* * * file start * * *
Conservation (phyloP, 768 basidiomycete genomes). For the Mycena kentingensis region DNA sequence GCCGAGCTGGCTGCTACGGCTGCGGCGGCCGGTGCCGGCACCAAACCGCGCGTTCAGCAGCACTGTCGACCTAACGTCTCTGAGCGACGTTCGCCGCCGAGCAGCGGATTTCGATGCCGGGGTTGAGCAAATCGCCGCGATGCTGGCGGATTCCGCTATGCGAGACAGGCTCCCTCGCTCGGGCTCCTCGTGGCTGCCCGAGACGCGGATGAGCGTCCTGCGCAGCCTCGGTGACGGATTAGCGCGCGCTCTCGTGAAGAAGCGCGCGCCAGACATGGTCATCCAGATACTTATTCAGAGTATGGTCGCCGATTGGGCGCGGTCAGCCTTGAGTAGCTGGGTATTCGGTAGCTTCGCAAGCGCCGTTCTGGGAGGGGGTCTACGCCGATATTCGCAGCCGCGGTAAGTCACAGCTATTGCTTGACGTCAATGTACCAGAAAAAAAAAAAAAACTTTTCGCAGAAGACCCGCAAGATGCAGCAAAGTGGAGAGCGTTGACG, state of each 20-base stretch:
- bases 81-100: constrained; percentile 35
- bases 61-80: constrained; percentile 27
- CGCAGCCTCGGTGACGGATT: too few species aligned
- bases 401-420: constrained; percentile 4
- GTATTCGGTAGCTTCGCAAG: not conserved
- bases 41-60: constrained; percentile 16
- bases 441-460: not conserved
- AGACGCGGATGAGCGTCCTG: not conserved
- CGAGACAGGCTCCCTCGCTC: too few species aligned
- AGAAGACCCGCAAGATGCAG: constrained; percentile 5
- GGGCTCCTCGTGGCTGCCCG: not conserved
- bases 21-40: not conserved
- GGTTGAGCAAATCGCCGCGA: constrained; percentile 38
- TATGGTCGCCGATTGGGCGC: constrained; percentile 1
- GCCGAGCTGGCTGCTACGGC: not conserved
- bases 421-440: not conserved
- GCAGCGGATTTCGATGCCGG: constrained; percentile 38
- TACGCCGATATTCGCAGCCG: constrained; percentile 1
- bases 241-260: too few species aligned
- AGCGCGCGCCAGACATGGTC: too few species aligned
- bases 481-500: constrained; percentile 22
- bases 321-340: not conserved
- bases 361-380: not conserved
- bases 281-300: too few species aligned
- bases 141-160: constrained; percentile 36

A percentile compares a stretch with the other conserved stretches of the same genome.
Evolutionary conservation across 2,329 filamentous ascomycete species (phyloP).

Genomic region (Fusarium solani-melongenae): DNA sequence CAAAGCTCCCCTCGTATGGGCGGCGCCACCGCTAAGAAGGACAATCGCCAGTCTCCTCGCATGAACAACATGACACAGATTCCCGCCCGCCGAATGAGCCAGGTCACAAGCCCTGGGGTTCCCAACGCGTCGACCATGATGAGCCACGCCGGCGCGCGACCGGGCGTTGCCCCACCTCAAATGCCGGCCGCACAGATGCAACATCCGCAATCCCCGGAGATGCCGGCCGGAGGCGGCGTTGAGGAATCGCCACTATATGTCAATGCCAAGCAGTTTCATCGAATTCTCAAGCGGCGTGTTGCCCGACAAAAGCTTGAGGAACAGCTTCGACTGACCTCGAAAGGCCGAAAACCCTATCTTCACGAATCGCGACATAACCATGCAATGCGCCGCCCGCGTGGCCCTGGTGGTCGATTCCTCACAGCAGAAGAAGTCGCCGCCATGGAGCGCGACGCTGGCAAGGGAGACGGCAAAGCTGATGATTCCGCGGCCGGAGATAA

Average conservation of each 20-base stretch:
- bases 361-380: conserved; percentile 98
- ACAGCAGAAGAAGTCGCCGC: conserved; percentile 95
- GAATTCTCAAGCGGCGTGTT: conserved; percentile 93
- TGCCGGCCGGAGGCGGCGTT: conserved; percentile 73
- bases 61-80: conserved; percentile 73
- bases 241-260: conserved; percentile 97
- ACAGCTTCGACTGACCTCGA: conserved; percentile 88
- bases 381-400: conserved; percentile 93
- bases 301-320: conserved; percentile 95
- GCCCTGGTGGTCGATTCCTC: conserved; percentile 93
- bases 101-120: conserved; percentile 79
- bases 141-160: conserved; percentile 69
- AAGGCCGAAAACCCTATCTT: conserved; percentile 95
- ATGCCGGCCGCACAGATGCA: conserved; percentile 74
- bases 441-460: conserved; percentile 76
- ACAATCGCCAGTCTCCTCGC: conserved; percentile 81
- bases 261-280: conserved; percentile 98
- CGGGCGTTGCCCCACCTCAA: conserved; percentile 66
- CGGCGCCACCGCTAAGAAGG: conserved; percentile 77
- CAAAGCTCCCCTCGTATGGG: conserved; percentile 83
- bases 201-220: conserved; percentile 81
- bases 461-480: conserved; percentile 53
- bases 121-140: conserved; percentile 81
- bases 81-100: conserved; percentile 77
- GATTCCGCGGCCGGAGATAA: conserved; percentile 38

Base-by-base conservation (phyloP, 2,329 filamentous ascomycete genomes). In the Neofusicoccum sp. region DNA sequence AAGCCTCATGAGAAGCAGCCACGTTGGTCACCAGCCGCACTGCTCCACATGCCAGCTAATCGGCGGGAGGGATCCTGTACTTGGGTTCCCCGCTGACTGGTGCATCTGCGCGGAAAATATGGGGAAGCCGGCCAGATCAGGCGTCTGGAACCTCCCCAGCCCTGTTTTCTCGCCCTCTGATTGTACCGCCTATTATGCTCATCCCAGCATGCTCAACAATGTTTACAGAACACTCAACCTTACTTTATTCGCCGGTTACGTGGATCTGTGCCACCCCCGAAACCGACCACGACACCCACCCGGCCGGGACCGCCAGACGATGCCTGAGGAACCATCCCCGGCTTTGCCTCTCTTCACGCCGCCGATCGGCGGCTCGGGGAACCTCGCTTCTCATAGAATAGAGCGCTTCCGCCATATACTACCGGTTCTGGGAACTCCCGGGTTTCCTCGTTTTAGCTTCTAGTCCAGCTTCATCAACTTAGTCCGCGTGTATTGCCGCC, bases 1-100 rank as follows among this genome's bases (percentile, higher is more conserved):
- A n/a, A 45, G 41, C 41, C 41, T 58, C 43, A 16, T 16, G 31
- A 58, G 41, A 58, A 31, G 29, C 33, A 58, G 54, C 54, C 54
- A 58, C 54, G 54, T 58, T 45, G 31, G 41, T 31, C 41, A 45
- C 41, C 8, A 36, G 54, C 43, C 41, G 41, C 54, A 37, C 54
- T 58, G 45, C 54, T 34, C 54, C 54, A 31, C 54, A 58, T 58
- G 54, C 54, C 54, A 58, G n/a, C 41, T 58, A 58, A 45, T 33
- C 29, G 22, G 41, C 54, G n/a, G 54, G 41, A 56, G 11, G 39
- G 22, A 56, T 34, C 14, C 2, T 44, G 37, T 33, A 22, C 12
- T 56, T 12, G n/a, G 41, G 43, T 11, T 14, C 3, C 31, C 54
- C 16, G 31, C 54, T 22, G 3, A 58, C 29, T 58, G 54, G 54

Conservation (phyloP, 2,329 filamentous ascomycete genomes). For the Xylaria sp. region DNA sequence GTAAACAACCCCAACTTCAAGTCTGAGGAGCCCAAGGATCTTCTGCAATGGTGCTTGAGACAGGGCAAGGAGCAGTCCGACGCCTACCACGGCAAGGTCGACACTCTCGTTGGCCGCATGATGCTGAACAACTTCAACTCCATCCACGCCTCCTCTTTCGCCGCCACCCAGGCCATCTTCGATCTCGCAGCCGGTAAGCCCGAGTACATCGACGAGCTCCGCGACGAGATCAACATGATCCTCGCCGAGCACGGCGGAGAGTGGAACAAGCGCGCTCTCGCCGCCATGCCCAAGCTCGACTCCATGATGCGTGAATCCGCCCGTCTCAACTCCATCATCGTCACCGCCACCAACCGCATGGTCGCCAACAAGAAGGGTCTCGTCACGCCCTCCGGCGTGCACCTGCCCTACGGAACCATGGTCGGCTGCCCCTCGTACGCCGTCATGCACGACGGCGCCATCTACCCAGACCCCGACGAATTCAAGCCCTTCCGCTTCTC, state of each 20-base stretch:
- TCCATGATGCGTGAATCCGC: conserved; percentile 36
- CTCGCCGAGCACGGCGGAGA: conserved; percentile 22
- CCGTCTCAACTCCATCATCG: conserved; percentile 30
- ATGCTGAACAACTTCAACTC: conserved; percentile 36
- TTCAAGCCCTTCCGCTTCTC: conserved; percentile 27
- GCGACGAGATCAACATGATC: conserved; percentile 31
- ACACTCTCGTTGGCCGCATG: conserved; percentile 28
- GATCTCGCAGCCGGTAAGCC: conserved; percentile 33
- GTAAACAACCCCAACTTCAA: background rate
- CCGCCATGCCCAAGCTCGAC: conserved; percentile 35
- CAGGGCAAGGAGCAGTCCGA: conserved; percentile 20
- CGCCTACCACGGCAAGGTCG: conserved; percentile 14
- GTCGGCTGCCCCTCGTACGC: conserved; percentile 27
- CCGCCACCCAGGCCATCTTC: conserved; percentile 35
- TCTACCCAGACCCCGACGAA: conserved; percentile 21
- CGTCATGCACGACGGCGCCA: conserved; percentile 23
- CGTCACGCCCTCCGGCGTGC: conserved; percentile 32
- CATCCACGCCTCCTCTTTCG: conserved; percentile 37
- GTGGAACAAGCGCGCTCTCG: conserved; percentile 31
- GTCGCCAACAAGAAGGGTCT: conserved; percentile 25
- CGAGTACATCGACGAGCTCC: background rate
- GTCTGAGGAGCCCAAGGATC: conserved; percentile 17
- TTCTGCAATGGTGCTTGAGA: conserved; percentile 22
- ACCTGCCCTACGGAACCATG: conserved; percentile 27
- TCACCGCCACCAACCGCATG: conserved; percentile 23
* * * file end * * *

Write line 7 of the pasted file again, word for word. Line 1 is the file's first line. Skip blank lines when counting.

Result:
- bases 41-60: constrained; percentile 16